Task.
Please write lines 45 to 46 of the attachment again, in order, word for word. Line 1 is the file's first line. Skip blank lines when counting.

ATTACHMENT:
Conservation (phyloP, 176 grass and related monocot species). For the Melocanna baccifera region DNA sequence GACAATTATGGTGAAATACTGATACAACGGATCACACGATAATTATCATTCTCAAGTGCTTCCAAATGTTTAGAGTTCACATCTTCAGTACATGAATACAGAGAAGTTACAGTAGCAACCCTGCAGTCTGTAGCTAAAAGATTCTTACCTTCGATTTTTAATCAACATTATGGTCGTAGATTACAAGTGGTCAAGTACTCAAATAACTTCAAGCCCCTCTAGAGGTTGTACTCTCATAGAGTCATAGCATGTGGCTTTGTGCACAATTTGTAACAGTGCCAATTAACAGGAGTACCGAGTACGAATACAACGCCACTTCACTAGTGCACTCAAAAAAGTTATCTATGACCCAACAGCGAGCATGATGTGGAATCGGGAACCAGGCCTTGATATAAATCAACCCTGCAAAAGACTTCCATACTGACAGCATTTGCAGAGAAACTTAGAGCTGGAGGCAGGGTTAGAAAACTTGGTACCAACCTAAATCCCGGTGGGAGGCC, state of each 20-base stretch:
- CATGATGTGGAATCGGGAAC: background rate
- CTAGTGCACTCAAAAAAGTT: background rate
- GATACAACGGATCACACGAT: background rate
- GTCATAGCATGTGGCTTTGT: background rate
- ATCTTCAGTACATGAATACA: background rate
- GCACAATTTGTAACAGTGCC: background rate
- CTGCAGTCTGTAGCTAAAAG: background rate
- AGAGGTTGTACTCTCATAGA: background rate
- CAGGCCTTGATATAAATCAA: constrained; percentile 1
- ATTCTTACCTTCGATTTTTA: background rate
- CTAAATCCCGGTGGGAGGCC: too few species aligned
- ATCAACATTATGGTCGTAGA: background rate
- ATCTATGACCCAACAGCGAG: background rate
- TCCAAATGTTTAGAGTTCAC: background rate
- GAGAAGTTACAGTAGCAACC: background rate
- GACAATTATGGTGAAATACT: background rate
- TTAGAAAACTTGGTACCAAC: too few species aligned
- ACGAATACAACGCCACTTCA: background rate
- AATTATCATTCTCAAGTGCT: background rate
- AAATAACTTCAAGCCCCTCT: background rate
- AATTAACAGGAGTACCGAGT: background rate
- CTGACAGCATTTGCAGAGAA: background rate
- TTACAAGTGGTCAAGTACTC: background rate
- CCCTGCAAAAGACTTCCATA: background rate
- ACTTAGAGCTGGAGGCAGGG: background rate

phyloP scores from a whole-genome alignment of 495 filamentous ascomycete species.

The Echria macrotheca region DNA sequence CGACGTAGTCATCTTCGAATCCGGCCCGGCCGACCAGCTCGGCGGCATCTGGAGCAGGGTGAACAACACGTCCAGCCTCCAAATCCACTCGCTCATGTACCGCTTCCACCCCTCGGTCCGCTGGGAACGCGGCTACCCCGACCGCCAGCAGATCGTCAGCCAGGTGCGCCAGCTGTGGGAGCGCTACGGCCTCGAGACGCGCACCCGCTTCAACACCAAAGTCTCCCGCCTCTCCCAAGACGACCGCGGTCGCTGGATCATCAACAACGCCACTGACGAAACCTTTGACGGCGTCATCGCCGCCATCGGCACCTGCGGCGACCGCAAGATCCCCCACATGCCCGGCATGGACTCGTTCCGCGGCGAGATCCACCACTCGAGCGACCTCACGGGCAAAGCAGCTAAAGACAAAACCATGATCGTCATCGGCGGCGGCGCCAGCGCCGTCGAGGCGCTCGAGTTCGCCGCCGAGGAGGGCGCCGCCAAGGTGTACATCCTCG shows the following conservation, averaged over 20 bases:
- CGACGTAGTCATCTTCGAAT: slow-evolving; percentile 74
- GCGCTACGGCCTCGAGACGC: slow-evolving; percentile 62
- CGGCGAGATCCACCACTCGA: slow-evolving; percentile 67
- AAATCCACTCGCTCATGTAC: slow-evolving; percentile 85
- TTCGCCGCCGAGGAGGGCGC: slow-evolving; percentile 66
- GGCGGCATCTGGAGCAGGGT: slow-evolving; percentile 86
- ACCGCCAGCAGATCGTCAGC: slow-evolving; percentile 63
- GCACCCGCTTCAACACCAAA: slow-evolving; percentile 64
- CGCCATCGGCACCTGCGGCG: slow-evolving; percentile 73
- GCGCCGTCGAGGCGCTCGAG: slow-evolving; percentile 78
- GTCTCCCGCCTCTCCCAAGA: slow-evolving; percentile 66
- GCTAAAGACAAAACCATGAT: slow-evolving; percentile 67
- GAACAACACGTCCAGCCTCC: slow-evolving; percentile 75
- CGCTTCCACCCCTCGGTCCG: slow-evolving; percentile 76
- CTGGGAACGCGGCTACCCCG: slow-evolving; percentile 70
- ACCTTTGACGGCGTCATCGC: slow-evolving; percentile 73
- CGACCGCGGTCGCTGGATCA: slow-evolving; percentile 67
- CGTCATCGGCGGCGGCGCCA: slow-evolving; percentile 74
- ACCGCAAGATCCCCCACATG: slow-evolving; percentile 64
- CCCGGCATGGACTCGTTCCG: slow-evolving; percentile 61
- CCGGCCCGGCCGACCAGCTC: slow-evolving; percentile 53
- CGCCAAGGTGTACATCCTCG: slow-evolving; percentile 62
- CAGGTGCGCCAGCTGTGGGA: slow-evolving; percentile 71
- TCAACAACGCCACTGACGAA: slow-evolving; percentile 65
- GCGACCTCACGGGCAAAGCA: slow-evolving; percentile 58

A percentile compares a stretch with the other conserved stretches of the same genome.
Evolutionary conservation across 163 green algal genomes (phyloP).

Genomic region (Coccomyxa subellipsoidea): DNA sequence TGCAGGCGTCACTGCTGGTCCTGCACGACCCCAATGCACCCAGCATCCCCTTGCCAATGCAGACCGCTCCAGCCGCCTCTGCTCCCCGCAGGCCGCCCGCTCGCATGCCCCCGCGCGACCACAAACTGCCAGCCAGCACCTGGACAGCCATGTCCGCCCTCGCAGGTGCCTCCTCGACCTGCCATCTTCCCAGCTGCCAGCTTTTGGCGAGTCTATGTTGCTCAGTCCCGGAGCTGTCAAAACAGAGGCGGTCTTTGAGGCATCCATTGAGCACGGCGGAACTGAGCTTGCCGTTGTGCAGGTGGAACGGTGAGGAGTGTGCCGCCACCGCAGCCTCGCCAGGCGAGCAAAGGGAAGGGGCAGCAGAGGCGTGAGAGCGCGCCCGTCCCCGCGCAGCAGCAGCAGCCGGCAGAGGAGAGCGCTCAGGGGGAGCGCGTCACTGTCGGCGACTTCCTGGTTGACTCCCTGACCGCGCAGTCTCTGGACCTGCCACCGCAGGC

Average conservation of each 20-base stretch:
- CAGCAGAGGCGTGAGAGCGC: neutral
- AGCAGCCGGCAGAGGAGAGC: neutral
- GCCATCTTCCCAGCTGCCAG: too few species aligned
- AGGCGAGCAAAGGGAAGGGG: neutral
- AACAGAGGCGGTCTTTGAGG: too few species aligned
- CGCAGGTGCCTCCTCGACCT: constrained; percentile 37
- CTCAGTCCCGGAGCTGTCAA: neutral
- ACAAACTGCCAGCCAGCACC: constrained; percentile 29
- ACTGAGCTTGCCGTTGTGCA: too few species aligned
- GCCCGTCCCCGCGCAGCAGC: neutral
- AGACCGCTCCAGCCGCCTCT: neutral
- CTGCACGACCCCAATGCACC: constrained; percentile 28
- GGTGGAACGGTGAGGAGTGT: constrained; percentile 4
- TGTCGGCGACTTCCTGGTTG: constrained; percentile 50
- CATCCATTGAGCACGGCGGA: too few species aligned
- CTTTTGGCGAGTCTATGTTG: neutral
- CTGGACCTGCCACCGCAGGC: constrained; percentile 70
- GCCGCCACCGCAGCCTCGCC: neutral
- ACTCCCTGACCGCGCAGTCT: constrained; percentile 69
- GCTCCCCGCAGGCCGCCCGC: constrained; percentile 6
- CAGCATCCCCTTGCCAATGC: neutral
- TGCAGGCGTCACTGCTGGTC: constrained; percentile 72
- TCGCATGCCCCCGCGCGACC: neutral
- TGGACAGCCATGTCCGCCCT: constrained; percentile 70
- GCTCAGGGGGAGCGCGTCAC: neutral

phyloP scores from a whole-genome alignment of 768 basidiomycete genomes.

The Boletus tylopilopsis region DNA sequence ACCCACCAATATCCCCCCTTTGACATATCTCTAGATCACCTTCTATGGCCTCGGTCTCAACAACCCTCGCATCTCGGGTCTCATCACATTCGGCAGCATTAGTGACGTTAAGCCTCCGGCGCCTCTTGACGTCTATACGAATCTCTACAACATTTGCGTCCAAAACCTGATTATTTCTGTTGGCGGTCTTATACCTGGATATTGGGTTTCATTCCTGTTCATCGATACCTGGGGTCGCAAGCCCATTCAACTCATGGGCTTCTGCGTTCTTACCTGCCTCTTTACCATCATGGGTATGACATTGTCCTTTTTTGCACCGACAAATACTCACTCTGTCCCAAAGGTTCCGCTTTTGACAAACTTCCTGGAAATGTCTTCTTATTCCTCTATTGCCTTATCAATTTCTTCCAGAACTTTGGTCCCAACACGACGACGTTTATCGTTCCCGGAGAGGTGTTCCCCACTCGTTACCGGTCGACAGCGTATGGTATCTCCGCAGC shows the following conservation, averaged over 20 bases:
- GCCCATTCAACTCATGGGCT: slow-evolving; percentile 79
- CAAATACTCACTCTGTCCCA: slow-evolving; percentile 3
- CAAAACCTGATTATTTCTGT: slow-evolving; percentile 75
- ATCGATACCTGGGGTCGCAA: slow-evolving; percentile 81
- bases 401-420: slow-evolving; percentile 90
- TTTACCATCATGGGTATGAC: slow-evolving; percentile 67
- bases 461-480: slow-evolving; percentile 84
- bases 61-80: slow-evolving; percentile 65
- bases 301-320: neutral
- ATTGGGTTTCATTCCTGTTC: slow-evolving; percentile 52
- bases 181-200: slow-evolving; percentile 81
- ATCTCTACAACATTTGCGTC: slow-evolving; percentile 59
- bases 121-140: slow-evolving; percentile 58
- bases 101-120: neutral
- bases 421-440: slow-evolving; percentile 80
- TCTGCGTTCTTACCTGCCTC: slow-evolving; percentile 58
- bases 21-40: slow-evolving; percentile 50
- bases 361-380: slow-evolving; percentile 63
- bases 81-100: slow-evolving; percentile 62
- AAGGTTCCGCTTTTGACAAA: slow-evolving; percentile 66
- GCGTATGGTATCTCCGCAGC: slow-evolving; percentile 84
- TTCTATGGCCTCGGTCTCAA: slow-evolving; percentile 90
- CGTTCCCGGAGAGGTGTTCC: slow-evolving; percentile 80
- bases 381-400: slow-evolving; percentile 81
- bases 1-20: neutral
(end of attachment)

- CGACCGCGGTCGCTGGATCA: slow-evolving; percentile 67
- CGTCATCGGCGGCGGCGCCA: slow-evolving; percentile 74